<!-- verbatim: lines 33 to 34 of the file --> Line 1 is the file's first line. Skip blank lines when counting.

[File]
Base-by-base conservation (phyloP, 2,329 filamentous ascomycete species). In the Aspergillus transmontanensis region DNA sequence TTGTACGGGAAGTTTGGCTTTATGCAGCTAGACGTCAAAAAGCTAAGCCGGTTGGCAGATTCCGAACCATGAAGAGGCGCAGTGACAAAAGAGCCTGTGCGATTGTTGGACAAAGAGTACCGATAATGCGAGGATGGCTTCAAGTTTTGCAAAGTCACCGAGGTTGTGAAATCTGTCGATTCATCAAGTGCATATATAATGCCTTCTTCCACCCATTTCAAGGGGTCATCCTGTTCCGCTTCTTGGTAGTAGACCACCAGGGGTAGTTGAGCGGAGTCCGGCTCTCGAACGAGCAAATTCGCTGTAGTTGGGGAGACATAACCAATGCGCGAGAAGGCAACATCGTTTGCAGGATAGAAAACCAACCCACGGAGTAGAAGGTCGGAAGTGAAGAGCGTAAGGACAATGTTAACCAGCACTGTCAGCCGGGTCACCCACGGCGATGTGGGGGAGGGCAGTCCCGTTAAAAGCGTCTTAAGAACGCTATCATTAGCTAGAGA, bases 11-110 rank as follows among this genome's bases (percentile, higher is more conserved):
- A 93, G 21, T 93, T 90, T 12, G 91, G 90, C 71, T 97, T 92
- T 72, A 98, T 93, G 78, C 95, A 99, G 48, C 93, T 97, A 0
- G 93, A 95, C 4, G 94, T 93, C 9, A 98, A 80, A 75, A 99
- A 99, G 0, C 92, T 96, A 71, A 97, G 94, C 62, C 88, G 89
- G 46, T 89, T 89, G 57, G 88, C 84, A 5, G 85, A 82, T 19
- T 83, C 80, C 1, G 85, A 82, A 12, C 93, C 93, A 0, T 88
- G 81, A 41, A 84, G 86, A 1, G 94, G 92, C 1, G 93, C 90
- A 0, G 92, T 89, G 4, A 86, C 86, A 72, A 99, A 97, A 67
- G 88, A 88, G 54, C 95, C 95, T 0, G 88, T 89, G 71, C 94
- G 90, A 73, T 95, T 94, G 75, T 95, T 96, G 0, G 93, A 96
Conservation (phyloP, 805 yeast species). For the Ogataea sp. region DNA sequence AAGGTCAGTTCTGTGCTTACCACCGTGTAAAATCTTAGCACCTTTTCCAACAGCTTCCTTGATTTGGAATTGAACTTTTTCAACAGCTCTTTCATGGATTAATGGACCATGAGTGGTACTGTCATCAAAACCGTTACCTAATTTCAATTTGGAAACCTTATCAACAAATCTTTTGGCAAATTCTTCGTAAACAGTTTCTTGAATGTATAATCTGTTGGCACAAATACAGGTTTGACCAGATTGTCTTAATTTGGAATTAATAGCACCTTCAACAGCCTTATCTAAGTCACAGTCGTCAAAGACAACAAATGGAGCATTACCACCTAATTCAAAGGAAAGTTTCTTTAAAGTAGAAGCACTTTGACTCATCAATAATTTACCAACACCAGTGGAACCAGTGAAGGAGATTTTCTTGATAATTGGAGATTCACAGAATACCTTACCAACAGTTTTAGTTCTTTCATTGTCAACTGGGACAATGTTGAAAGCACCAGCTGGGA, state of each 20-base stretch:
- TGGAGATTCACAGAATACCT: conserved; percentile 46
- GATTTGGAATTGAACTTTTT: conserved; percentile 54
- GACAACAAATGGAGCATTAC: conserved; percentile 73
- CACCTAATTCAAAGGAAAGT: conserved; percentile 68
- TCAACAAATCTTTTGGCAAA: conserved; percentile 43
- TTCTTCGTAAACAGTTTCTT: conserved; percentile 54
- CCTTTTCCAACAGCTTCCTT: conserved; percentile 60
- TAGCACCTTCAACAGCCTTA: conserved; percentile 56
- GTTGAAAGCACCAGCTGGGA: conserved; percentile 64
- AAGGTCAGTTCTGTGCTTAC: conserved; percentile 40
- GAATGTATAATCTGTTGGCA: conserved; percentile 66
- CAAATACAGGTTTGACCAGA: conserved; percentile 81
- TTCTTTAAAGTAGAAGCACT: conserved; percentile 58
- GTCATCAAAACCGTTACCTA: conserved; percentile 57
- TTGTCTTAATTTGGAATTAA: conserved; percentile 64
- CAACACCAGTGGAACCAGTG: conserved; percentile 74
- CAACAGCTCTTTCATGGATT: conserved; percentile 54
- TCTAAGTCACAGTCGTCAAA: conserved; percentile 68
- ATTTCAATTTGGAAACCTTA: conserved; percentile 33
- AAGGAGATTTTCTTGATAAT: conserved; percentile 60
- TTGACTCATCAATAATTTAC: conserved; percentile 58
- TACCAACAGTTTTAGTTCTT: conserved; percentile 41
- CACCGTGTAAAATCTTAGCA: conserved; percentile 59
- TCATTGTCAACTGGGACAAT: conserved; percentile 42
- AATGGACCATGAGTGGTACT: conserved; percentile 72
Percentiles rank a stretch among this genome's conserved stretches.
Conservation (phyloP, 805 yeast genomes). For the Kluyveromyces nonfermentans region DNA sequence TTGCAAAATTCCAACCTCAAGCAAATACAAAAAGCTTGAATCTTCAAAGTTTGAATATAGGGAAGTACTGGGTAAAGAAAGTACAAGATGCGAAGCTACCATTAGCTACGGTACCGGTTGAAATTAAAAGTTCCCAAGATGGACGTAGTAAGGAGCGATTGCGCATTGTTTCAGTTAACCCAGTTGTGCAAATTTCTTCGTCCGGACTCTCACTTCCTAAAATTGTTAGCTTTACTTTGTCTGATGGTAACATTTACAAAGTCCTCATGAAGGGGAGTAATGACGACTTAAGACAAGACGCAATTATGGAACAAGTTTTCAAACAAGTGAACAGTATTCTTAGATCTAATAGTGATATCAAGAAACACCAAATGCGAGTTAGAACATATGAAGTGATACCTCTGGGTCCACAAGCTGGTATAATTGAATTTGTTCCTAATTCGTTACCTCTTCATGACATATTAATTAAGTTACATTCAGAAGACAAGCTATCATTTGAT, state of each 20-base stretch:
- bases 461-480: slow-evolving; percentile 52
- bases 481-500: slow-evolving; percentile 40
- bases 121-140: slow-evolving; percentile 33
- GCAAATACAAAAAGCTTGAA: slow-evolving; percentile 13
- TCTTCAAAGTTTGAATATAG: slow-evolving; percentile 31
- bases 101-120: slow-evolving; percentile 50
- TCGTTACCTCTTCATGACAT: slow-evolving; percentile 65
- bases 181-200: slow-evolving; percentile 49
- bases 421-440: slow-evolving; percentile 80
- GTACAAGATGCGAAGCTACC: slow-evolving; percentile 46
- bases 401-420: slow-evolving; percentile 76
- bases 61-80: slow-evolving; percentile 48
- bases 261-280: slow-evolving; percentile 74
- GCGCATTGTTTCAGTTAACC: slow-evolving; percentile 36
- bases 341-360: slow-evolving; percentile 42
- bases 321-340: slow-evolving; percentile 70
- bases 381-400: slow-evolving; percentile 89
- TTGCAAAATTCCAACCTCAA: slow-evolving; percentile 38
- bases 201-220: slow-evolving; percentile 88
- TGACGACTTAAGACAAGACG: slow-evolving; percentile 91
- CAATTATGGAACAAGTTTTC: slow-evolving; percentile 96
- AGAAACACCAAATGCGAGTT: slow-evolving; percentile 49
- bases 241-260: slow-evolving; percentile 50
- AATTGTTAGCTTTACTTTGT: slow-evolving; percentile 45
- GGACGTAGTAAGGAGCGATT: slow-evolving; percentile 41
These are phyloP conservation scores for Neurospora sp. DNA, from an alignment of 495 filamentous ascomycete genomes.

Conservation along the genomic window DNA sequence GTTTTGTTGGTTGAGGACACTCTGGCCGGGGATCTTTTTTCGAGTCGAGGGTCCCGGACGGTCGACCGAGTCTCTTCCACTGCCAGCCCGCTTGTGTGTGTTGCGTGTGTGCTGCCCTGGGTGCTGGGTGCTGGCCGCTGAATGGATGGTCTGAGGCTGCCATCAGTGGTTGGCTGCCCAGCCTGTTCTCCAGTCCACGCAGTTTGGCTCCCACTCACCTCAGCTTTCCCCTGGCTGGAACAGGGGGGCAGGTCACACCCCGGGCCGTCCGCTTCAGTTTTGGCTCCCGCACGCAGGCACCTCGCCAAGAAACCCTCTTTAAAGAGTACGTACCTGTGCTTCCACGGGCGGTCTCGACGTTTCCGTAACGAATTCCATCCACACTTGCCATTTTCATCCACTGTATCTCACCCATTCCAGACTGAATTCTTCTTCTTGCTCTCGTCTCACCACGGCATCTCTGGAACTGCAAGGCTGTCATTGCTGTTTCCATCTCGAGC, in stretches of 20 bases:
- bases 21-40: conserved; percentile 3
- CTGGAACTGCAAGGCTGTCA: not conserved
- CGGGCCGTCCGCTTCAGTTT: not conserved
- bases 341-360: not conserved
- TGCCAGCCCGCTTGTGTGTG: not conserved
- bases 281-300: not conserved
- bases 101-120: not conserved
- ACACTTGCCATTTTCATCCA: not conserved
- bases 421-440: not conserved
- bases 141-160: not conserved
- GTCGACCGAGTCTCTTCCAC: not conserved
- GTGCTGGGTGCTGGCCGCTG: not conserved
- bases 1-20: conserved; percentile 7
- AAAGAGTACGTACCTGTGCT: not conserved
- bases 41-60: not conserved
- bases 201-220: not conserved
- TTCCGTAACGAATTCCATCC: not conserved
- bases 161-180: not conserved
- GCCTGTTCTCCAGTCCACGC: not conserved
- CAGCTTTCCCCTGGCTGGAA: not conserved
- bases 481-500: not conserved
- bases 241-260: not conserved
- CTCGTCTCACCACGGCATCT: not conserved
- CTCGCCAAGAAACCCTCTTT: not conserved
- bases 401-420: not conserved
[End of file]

- TTGACTCATCAATAATTTAC: conserved; percentile 58
- TACCAACAGTTTTAGTTCTT: conserved; percentile 41